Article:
It turned out that the lower monkeys — macaques, baboons — react to their reflection as if there were another individual in front of them. They take aggressive poses, try to intimidate the “stranger”.

    Higher apes (chimpanzees, gorillas, and orangutans), on the other hand, recognize themselves in the mirror. At first, they also mistake their reflection for another animal. But gradually — on the fourth or fifth day-they begin to search the wool, looking in the mirror.

    Currently, there are 5 species of animals that can recognize themselves: chimpanzees, orangutans, gorillas, elephants and dolphins. The latter like not only to look at themselves in front of a mirror, but also to have sex while watching their reflection (coitus is shown in the film below).

    Of the birds, magpies have this quality — in the Gallup test, they tried to remove the sticker with their paws and beak, thereby proving that they recognized themselves in the mirror image, and not another animal.

    By the way, experiments with reflection in the mirror were also conducted with people. It turned out that children begin to become aware of themselves at the age of 1.5-2 years (and great apes – at 4-5 years, that is, already in adulthood).

    A more detailed answer to this question can be found by watching the BBC documentary “animal intelligence: secrets of society” (I advise everyone, I really liked the film).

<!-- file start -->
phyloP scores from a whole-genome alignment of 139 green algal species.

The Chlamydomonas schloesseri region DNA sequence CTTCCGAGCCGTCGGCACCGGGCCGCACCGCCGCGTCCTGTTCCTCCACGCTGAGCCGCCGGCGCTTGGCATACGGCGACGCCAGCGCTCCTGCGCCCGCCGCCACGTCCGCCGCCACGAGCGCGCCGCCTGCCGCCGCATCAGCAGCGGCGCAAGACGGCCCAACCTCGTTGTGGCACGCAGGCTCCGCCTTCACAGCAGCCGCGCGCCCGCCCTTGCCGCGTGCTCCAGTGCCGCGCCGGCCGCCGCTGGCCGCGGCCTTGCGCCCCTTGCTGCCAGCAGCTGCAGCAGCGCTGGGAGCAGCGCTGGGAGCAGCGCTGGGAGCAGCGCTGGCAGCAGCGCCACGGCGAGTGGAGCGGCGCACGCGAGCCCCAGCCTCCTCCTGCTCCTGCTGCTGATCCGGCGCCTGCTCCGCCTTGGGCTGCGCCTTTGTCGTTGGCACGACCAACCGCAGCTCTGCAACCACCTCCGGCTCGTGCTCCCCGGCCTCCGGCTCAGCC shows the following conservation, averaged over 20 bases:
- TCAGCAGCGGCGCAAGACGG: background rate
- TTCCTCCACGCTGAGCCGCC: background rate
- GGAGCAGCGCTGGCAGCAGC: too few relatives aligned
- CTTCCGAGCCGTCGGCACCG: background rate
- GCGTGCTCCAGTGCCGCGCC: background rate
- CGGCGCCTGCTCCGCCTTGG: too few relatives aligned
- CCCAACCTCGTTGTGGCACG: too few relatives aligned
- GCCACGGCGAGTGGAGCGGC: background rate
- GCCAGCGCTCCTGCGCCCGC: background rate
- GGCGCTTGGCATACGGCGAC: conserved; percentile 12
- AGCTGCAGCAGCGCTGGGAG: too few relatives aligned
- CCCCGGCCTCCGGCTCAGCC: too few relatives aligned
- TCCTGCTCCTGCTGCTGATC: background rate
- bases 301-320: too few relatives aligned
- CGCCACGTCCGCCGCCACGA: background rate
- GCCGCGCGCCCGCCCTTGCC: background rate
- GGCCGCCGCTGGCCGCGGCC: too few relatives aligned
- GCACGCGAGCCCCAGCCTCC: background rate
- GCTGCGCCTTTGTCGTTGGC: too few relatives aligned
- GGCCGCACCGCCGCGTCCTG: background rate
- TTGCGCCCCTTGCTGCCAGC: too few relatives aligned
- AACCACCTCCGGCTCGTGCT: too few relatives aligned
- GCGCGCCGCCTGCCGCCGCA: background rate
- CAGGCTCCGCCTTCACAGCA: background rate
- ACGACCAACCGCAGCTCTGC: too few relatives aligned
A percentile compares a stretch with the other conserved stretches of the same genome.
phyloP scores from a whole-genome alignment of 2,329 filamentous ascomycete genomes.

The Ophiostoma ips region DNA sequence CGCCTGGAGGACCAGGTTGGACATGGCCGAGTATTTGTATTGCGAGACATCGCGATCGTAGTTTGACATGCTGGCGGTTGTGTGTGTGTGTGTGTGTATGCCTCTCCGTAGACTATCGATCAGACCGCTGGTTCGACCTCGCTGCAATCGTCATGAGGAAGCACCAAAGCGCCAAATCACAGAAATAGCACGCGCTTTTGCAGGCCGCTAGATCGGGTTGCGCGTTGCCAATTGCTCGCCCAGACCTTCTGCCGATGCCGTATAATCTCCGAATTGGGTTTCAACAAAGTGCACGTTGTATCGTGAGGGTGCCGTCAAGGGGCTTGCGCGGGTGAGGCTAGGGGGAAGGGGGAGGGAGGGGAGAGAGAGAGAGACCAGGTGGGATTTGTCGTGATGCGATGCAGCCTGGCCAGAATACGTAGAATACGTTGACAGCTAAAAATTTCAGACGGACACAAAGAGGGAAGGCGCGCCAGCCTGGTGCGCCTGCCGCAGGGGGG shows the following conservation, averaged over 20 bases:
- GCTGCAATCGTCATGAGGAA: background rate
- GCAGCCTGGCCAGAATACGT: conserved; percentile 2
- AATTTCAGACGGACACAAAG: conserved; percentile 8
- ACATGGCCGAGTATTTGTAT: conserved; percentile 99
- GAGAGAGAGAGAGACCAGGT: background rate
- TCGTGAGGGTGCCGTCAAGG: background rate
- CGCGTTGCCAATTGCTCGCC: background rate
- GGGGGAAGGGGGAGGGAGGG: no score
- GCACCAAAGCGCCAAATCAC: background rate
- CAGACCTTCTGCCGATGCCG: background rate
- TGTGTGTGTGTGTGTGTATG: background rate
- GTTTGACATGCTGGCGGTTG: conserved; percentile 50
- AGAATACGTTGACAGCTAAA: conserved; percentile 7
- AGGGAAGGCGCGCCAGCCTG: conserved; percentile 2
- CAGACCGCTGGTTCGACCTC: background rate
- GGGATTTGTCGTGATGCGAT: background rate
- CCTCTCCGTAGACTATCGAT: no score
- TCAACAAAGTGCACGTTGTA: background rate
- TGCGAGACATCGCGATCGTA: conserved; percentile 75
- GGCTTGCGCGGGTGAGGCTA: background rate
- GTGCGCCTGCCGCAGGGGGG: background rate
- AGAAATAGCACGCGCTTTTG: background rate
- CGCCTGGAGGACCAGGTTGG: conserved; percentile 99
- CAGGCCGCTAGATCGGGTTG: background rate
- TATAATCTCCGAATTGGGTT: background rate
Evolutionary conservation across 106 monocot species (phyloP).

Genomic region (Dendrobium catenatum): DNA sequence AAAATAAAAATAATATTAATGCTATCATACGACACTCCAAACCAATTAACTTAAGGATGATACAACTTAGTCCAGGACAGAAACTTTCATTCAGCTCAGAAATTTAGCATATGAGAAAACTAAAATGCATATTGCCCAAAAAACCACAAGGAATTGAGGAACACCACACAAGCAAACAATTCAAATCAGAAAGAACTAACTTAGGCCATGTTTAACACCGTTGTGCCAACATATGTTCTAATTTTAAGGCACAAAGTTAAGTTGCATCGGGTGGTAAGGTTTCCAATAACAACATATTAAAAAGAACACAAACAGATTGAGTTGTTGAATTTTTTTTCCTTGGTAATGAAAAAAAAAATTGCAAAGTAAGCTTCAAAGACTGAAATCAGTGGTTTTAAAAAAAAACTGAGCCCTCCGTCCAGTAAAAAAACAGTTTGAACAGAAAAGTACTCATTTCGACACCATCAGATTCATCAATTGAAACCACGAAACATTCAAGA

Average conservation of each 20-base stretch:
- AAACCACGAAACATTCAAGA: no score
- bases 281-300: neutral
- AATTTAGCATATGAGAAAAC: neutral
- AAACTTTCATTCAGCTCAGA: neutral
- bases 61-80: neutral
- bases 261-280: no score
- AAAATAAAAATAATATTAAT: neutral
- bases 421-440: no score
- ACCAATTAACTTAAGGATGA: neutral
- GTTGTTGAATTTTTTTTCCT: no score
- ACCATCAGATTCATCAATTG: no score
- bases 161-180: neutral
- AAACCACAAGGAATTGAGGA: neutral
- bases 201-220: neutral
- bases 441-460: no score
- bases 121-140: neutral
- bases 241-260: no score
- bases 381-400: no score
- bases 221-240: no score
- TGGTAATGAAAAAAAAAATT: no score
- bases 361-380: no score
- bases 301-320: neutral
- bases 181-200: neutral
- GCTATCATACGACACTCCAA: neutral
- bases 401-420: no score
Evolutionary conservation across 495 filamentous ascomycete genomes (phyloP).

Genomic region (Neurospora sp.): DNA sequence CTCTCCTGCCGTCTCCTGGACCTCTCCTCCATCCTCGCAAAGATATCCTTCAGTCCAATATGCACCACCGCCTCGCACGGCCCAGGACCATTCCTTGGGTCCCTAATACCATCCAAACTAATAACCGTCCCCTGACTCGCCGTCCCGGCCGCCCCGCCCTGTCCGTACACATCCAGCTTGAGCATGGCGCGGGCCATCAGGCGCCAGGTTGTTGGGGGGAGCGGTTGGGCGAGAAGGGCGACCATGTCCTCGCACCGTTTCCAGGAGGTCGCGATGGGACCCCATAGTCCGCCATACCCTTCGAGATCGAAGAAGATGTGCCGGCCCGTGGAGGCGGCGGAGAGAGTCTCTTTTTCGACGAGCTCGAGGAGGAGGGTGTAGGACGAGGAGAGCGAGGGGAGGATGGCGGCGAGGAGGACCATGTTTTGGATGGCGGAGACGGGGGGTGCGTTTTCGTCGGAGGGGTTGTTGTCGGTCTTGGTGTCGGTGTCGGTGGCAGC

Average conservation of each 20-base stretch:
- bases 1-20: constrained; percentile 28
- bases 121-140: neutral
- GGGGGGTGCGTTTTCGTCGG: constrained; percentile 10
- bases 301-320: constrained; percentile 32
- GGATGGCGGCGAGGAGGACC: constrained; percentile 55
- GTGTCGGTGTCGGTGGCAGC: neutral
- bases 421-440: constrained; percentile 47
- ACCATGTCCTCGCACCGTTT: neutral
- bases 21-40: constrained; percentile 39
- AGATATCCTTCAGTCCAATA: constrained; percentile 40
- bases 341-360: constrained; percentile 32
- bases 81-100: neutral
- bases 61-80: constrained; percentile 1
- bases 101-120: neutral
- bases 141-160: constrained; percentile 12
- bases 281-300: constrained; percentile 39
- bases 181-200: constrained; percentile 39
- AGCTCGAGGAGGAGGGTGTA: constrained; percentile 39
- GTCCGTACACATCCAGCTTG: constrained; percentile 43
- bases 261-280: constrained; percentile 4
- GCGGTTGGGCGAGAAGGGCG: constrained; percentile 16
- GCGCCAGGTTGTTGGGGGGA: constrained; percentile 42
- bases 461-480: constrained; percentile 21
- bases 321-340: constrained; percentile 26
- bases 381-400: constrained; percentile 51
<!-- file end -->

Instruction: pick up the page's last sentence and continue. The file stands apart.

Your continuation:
15. An interesting, but not entirely clear phenomenon. When I think about consciousness as we imagine it, I can't help but think about memory. It seems to me that it is precisely because of our memory that we have a “human” consciousness. Immediately it is necessary to make a reservation, consciousness is inherent not only in people, it is present in all living beings, of course, of different content and quality. And now to the question of human consciousness and its connection with memory. In fact, it is not very clear what consciousness is. As a rule, this is the totality of all subjective (mental) processes occurring at a given, specific moment. But is it really consciousness? Maybe not… It is difficult, of course, but let's try to imagine that an individual's memory is completely “erased”, in general, all memory. All the hundred billion nerve cells in the brain, all the cells in the spinal cord, and in general, all the body's memory is completely erased in one moment. What will happen to this organism is difficult to imagine, but even without trying to understand it very much, it seems to me that this individual will have no consciousness. It takes a long time to explain why, but this is true, this organism will most likely live (?), but it will not have consciousness (for some time). Memory is an amazing thing. It is inherent in any living organism, the more complex the organism, the “richer” the memory, the “richer” the memory, the” more pronounced ” the consciousness. For some reason, this is exactly how I see this relationship. But this is just my unprofessional opinion.